So, the Arab world has a good deal of linguistic diversity within it. But then when you move north and east of Iraq, the situation becomes really complicated. Iran is 51% speakers of Persian, an Indo-European language related to Sanskrit and Hindi. It also contains Turkic Azeri, Turkmen and Qashqai speakers, and smaller Indo-European languages like Lur and Baluchi. In Turkey most people speak Turkish but there is a large Kurdish minority and traditionally there were many Armenian and Greek speakers. Central Asia largely speaks Turkic languages (Uzbek, Kazakh, Kyrgyz), which, however, are not that close to the Turkish spoken in Istanbul. I studied some Uzbek and the grammar is slightly different. A very substantial minority speaks a form of Persian called Tajik (about a third of Uzbeks, and the majority in Tajikistan). There are also Chinese speakers and some long-time Korean immigrant communities, along with Russians and German speakers, who are, despite living in Muslim-majority countries, from a Christian background but most often secularists because of the Soviet past. Kazakhstan is some 40% Russian.
Then you have Muslim South Asia. There are four major regional languages in Pakistan: Sindhi, Punjabi, Baluchi and Pushtu. All four are Indo-European. There is also a sliver of Kashmiri speakers on the Pakistani side of the Line of Control. But the national language of Pakistan is Urdu, which was the Muslim lingua franca in Muslim South Asia from the 18th century, and is a Persianized form of what we would now call Hindi. It is taught in schools and spoken alongside the regional languages, though the elite of the country still prefers English and often speaks halting Urdu. Again, it is Indo-European but with a large dose of Arabic, Semitic vocabulary. It is in fact a lot like a Muslim Yiddish. (Historically, “Hindi” is actually a result of a movement of Hindu nationalists to “purify” what was then called Hindustani of the Arabic and Persian words. The Muslims kept the words, and Hindustani came to be called Urdu. Urdu is a Mongolian and Turkish word meaning “military camp” and is the root of the English word “horde.” When the Central Asian tribal warriors came into northern India, Urdu is the creole that ended up being spoken in the camps so that Hindu traders could sell the Muslim grandees their goods).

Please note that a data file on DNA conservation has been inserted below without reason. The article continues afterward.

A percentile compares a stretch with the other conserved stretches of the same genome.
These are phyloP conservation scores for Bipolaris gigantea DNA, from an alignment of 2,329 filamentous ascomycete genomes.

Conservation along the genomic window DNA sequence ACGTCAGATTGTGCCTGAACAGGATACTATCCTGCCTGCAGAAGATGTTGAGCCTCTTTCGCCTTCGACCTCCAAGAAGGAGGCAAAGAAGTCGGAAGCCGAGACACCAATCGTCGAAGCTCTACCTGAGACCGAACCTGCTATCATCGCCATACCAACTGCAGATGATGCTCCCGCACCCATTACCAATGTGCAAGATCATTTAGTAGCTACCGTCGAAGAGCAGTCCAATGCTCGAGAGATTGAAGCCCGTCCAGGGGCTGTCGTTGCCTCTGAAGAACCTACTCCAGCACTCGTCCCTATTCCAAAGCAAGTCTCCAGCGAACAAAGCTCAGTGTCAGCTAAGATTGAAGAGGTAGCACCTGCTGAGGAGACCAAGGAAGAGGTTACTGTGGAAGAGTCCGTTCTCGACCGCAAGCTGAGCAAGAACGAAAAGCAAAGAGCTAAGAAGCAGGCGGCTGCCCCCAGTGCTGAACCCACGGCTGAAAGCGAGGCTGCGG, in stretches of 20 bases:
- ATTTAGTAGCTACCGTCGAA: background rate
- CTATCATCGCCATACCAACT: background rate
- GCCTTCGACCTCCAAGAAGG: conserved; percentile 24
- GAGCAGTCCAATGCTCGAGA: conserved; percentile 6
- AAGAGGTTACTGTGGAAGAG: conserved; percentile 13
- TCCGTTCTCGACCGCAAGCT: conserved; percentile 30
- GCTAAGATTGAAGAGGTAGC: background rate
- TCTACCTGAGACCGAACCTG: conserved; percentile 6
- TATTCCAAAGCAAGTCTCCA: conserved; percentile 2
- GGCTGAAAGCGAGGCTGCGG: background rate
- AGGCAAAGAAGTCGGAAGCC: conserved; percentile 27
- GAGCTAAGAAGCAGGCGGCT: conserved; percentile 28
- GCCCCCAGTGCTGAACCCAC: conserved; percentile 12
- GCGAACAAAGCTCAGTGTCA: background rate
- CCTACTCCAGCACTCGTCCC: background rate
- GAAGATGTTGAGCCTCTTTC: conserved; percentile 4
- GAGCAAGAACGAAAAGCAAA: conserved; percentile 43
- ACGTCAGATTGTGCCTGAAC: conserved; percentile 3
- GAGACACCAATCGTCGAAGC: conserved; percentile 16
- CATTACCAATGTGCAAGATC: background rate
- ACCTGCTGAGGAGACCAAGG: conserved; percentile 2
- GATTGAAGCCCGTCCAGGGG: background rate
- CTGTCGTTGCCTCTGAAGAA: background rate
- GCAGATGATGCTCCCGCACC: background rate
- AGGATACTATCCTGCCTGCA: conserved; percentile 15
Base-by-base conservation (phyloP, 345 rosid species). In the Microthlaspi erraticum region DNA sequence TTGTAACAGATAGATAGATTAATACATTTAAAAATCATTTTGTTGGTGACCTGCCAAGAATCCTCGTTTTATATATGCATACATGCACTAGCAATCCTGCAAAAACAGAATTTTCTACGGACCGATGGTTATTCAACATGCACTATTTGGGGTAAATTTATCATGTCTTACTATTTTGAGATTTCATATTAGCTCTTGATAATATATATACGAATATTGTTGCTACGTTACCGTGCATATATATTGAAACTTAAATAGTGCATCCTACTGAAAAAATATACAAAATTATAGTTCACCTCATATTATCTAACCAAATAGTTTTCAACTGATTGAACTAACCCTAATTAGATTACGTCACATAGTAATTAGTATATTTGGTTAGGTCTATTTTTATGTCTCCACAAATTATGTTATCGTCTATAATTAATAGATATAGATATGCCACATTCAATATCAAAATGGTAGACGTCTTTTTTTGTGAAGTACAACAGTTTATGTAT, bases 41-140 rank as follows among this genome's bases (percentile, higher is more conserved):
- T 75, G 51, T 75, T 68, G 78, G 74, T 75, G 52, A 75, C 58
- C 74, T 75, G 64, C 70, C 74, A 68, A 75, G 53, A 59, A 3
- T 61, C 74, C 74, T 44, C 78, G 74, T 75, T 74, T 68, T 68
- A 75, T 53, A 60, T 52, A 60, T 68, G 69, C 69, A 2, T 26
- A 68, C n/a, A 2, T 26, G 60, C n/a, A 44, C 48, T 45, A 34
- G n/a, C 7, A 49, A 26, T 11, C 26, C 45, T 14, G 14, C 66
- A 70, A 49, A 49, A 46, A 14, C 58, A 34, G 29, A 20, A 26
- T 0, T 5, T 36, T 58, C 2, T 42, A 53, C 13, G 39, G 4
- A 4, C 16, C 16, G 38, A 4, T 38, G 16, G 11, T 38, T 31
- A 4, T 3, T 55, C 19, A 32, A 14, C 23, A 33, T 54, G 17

So when the New York Times included “Pakistanis” among the Arab-Americans, this would be like including Arnold Schwarzenegger in the “Latin Wave” of popular culture.
There are 1.3 billion Muslims in the world, and by the time the global population stabilizes around 2050, theirs will be the world’s largest religion. Americans had better become more familiar with it.
As for supporting Bush, most of those people are Iraqis happy with the overthrow of Saddam; or Lebanese Christians, many of whom are traditionally Republicans (think Darrell Isa, whom the JDL tried to assassinate, and who got Gov. Gray Davis recalled). Many Iranian-Americans fled clerical rule in Iran and are trying to pull a Chalabi by getting the Bush administration to overthrow them, and they give Bush money. Many Pakistani Americans support the Republican Party because of their interest in family values or because of class reasons. South Asians are the elite of immigrants to the US, including the Pakistanis. They are wealthier than any other immigrant group, including the European immigrants. And are often physicians, engineers, and entrepreneurs who vote Republican for the same reason their European-American colleagues do.
Kerry doesn’t offer much to Muslim Americans or Arab-Americans concerned about Middle East policy, since all the senators have had to toe the AIPAC line to avoid being targeted for unelection. My guess is that they will split again, as they did in the last election, but that there will be a marginal move to vote Democrat just because many of them are upset about the Patriot Act and the mishandling of Iraq.